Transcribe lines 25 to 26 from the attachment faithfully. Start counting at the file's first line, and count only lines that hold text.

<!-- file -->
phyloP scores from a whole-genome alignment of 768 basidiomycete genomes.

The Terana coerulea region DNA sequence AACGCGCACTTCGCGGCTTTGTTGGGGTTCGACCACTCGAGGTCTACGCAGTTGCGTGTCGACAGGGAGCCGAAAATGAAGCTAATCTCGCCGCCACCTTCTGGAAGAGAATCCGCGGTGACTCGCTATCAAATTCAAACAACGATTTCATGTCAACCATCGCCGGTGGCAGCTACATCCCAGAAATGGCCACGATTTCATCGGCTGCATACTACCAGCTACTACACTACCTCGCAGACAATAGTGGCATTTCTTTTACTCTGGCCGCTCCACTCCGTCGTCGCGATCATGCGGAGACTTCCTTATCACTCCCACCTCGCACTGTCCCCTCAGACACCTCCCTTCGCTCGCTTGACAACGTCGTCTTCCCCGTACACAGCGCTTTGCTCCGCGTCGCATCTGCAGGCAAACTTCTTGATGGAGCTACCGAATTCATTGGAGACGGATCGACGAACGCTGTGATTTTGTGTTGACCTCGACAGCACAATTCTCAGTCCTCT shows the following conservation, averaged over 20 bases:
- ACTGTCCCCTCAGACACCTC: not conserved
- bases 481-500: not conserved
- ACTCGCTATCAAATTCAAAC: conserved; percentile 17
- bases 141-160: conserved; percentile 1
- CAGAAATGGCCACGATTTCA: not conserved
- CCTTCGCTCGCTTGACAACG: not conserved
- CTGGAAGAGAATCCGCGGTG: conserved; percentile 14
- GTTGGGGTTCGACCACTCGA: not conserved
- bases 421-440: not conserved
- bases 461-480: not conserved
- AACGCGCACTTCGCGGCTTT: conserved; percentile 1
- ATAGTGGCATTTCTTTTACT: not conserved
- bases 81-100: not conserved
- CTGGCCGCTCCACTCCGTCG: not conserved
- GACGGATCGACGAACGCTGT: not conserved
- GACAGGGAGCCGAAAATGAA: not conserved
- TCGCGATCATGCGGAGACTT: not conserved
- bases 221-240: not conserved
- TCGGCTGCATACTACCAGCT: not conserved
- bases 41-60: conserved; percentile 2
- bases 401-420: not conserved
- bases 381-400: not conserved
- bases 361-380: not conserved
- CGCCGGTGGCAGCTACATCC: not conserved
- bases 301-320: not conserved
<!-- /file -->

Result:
- bases 361-380: not conserved
- CGCCGGTGGCAGCTACATCC: not conserved